Tanzania – Reforms in Cocoa Farming to Put Country On Global Map

Nairobi — Smallholder cocoa farmers in the southern highlands of Tanzania have adopted an ambitious programme that is expected to raise incomes by 60 per cent, through improved farming techniques.

The programme, commonly known as Q1 2009, has kicked off in Kyela District, a marginalised rural set up in the Mbeya region.

Project owners, TechnoServe-Tanzania said farmers will be trained in good agricultural practices, including post-harvest processing and marketing, as well as be linked directly to buyers abroad.

TechnoServe’s country director, Hillary Miller-Wise told The EastAfrican that the two-year programme will raise the profile of Tanzanian cocoa in the world market by promoting it among American and European chocolate manufacturers.

In Mbeya, cocoa is the number one source of income for families.

“Increased incomes translates to improved food security and quality of life including ability to send children to school,” said Ms Miller-Wise.

TechnoServe expects farmers who are not directly participating in the programme to learn from their neighbours and emulate them.

Tanzania exports about 6,500 metric tonnes of cocoa each year.

In recent years, improved quality and the distinctive flavours have attracted speciality niche buyers, who produce single origin chocolates for wholesale or retail.

This new demand, driven partly by an increase in global demand, creates a tremendous opportunity for smallholder farmers in Tanzania to dramatically increase their incomes.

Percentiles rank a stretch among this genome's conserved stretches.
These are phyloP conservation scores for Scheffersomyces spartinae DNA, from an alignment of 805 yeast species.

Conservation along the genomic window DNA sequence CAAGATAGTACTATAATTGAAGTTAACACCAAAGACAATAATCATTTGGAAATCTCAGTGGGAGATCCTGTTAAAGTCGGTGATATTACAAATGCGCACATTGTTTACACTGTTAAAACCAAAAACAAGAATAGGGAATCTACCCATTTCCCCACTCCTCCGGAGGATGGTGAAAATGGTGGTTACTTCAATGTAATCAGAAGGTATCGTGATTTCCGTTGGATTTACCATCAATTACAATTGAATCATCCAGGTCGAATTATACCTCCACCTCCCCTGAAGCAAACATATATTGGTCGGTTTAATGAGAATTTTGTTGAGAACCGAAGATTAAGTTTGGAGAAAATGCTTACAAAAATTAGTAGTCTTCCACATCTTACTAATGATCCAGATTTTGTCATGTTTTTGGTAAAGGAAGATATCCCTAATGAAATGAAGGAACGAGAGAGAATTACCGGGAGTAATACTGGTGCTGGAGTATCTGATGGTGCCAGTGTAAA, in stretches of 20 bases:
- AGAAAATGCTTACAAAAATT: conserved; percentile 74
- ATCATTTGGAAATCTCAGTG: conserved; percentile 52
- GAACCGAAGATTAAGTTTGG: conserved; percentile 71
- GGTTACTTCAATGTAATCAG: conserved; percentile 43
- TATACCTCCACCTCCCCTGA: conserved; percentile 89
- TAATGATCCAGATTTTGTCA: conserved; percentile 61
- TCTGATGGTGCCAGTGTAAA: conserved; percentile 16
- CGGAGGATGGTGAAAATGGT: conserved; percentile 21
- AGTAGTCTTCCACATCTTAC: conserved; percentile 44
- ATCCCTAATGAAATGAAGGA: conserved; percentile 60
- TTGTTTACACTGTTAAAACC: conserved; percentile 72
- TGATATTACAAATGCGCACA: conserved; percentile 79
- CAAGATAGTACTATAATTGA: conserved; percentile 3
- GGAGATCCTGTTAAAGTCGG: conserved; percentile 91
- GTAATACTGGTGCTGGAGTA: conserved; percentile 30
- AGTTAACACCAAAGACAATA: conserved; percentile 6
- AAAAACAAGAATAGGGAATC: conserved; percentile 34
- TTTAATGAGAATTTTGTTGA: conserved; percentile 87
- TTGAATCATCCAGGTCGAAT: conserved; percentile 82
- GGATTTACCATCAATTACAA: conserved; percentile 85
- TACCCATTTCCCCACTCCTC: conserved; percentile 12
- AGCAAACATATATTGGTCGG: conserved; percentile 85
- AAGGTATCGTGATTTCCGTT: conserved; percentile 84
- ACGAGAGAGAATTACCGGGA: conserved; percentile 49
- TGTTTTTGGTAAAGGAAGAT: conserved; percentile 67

In order to capitalise on this market opportunity, more Tanzanian farmers need to improve quality and productivity and develop their reputation as a reliable supplier of fine flavour cocoa.

The farmers-focused programme comprises three core components: strengthening the capacity of farmers, especially women; increasing market access and incentives for quality; and capturing and disseminating knowledge on the lessons learnt.

The cornerstone of the Q1 2009 will be to target the high-value speciality markets for high quality organic, single-origin and/or Fair Trade certified cocoa by building on Tanzania’s distinctive flavour profile and its organic production system.

Through this strategy, farmers will realise higher prices for quality and compliance with international voluntary standards, and additional revenue through increased yields.

Other benefits of the programme include the formation of 70 farmer business groups; 5,000 farmers producing cocoa using good agricultural practices (GAP) and increased quality measured by improved fermentation and reduced pest damage.

The prices will also increase by 19 per cent resulting from organic and quality premiums; yields will increase by at least 15 per cent after three harvest seasons; and at least $2.2 million revenue will be generated.

The programme holds the potential of completely reforming the cocoa sector in Tanzania by achieving yields and quality levels that have never been achieved in the country.

But while the genetic material for higher quality and yields exists, virtually no investment in the sector has been made to organise the farmers and to provide them with inputs and technical capacity to realise this potential.

To date, the cocoa industry in Tanzania has received little support from the government and the donor community.

With the support of an undisclosed amount Irish Aid, TechnoServe has vowed to transform the cocoa industry in order to improve the lives of smallholder cocoa farmers.

FROM: East African

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